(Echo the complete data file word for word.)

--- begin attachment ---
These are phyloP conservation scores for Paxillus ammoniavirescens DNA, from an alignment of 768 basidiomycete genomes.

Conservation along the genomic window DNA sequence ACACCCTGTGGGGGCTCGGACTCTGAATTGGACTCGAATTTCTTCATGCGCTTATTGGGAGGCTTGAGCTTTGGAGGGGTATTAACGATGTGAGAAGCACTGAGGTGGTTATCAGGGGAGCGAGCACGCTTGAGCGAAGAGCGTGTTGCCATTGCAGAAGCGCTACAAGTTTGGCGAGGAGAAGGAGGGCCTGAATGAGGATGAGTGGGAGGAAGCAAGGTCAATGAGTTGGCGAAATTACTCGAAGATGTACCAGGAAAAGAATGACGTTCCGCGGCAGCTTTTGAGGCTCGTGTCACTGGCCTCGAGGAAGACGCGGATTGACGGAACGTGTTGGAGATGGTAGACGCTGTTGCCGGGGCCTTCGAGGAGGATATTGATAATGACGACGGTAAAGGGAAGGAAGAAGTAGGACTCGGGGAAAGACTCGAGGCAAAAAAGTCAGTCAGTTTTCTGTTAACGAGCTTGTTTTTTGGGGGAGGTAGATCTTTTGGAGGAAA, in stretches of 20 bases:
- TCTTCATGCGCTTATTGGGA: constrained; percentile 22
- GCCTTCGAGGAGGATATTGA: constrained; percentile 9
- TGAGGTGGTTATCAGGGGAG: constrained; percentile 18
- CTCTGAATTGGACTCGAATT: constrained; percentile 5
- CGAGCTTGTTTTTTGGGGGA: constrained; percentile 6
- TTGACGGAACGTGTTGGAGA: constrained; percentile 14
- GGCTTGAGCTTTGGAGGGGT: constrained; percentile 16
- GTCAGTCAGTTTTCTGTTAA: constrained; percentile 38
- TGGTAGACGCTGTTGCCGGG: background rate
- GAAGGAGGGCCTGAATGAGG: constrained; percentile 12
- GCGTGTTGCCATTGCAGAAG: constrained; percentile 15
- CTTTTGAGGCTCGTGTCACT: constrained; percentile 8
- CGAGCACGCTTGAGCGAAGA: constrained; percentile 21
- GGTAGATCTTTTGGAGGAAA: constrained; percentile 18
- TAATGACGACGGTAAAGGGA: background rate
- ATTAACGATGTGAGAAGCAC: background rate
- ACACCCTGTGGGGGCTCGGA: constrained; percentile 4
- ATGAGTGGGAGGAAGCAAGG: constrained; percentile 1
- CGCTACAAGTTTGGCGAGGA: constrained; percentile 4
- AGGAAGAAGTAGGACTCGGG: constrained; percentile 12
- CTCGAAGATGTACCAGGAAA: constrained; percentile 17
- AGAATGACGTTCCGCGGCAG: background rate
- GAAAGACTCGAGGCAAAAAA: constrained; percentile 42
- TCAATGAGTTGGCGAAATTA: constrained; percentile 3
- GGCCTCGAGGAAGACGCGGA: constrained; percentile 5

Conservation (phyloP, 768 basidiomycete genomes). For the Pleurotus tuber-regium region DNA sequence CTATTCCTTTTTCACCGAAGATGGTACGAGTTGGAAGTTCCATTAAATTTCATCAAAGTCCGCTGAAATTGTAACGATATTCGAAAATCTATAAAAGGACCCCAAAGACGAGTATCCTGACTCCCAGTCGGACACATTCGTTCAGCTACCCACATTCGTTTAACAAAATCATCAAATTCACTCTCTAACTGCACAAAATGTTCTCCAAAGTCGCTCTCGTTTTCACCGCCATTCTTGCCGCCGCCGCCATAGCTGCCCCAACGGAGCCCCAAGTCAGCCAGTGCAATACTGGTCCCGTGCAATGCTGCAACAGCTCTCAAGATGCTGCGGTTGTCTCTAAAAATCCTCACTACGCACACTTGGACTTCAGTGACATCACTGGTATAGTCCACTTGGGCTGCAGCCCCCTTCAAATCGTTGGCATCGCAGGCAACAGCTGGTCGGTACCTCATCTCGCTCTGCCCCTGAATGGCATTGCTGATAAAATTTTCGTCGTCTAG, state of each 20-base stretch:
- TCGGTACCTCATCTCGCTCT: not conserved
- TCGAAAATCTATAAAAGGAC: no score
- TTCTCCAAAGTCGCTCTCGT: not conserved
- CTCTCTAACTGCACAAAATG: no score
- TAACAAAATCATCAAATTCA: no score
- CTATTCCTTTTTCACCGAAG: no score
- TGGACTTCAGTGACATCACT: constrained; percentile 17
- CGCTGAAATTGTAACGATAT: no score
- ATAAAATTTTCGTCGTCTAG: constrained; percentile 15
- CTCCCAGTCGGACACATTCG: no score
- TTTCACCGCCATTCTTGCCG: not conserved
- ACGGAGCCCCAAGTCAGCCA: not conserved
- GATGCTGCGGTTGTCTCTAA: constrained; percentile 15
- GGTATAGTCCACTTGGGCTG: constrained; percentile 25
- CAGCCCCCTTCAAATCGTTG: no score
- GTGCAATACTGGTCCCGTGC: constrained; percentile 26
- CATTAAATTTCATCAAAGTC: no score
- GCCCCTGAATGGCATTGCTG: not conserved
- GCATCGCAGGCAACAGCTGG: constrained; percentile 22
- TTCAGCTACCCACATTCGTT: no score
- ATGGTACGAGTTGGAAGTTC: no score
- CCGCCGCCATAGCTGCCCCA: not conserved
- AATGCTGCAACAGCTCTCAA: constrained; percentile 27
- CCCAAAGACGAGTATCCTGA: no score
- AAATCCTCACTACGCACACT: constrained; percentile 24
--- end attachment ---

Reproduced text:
These are phyloP conservation scores for Paxillus ammoniavirescens DNA, from an alignment of 768 basidiomycete genomes.

Conservation along the genomic window DNA sequence ACACCCTGTGGGGGCTCGGACTCTGAATTGGACTCGAATTTCTTCATGCGCTTATTGGGAGGCTTGAGCTTTGGAGGGGTATTAACGATGTGAGAAGCACTGAGGTGGTTATCAGGGGAGCGAGCACGCTTGAGCGAAGAGCGTGTTGCCATTGCAGAAGCGCTACAAGTTTGGCGAGGAGAAGGAGGGCCTGAATGAGGATGAGTGGGAGGAAGCAAGGTCAATGAGTTGGCGAAATTACTCGAAGATGTACCAGGAAAAGAATGACGTTCCGCGGCAGCTTTTGAGGCTCGTGTCACTGGCCTCGAGGAAGACGCGGATTGACGGAACGTGTTGGAGATGGTAGACGCTGTTGCCGGGGCCTTCGAGGAGGATATTGATAATGACGACGGTAAAGGGAAGGAAGAAGTAGGACTCGGGGAAAGACTCGAGGCAAAAAAGTCAGTCAGTTTTCTGTTAACGAGCTTGTTTTTTGGGGGAGGTAGATCTTTTGGAGGAAA, in stretches of 20 bases:
- TCTTCATGCGCTTATTGGGA: constrained; percentile 22
- GCCTTCGAGGAGGATATTGA: constrained; percentile 9
- TGAGGTGGTTATCAGGGGAG: constrained; percentile 18
- CTCTGAATTGGACTCGAATT: constrained; percentile 5
- CGAGCTTGTTTTTTGGGGGA: constrained; percentile 6
- TTGACGGAACGTGTTGGAGA: constrained; percentile 14
- GGCTTGAGCTTTGGAGGGGT: constrained; percentile 16
- GTCAGTCAGTTTTCTGTTAA: constrained; percentile 38
- TGGTAGACGCTGTTGCCGGG: background rate
- GAAGGAGGGCCTGAATGAGG: constrained; percentile 12
- GCGTGTTGCCATTGCAGAAG: constrained; percentile 15
- CTTTTGAGGCTCGTGTCACT: constrained; percentile 8
- CGAGCACGCTTGAGCGAAGA: constrained; percentile 21
- GGTAGATCTTTTGGAGGAAA: constrained; percentile 18
- TAATGACGACGGTAAAGGGA: background rate
- ATTAACGATGTGAGAAGCAC: background rate
- ACACCCTGTGGGGGCTCGGA: constrained; percentile 4
- ATGAGTGGGAGGAAGCAAGG: constrained; percentile 1
- CGCTACAAGTTTGGCGAGGA: constrained; percentile 4
- AGGAAGAAGTAGGACTCGGG: constrained; percentile 12
- CTCGAAGATGTACCAGGAAA: constrained; percentile 17
- AGAATGACGTTCCGCGGCAG: background rate
- GAAAGACTCGAGGCAAAAAA: constrained; percentile 42
- TCAATGAGTTGGCGAAATTA: constrained; percentile 3
- GGCCTCGAGGAAGACGCGGA: constrained; percentile 5

Conservation (phyloP, 768 basidiomycete genomes). For the Pleurotus tuber-regium region DNA sequence CTATTCCTTTTTCACCGAAGATGGTACGAGTTGGAAGTTCCATTAAATTTCATCAAAGTCCGCTGAAATTGTAACGATATTCGAAAATCTATAAAAGGACCCCAAAGACGAGTATCCTGACTCCCAGTCGGACACATTCGTTCAGCTACCCACATTCGTTTAACAAAATCATCAAATTCACTCTCTAACTGCACAAAATGTTCTCCAAAGTCGCTCTCGTTTTCACCGCCATTCTTGCCGCCGCCGCCATAGCTGCCCCAACGGAGCCCCAAGTCAGCCAGTGCAATACTGGTCCCGTGCAATGCTGCAACAGCTCTCAAGATGCTGCGGTTGTCTCTAAAAATCCTCACTACGCACACTTGGACTTCAGTGACATCACTGGTATAGTCCACTTGGGCTGCAGCCCCCTTCAAATCGTTGGCATCGCAGGCAACAGCTGGTCGGTACCTCATCTCGCTCTGCCCCTGAATGGCATTGCTGATAAAATTTTCGTCGTCTAG, state of each 20-base stretch:
- TCGGTACCTCATCTCGCTCT: not conserved
- TCGAAAATCTATAAAAGGAC: no score
- TTCTCCAAAGTCGCTCTCGT: not conserved
- CTCTCTAACTGCACAAAATG: no score
- TAACAAAATCATCAAATTCA: no score
- CTATTCCTTTTTCACCGAAG: no score
- TGGACTTCAGTGACATCACT: constrained; percentile 17
- CGCTGAAATTGTAACGATAT: no score
- ATAAAATTTTCGTCGTCTAG: constrained; percentile 15
- CTCCCAGTCGGACACATTCG: no score
- TTTCACCGCCATTCTTGCCG: not conserved
- ACGGAGCCCCAAGTCAGCCA: not conserved
- GATGCTGCGGTTGTCTCTAA: constrained; percentile 15
- GGTATAGTCCACTTGGGCTG: constrained; percentile 25
- CAGCCCCCTTCAAATCGTTG: no score
- GTGCAATACTGGTCCCGTGC: constrained; percentile 26
- CATTAAATTTCATCAAAGTC: no score
- GCCCCTGAATGGCATTGCTG: not conserved
- GCATCGCAGGCAACAGCTGG: constrained; percentile 22
- TTCAGCTACCCACATTCGTT: no score
- ATGGTACGAGTTGGAAGTTC: no score
- CCGCCGCCATAGCTGCCCCA: not conserved
- AATGCTGCAACAGCTCTCAA: constrained; percentile 27
- CCCAAAGACGAGTATCCTGA: no score
- AAATCCTCACTACGCACACT: constrained; percentile 24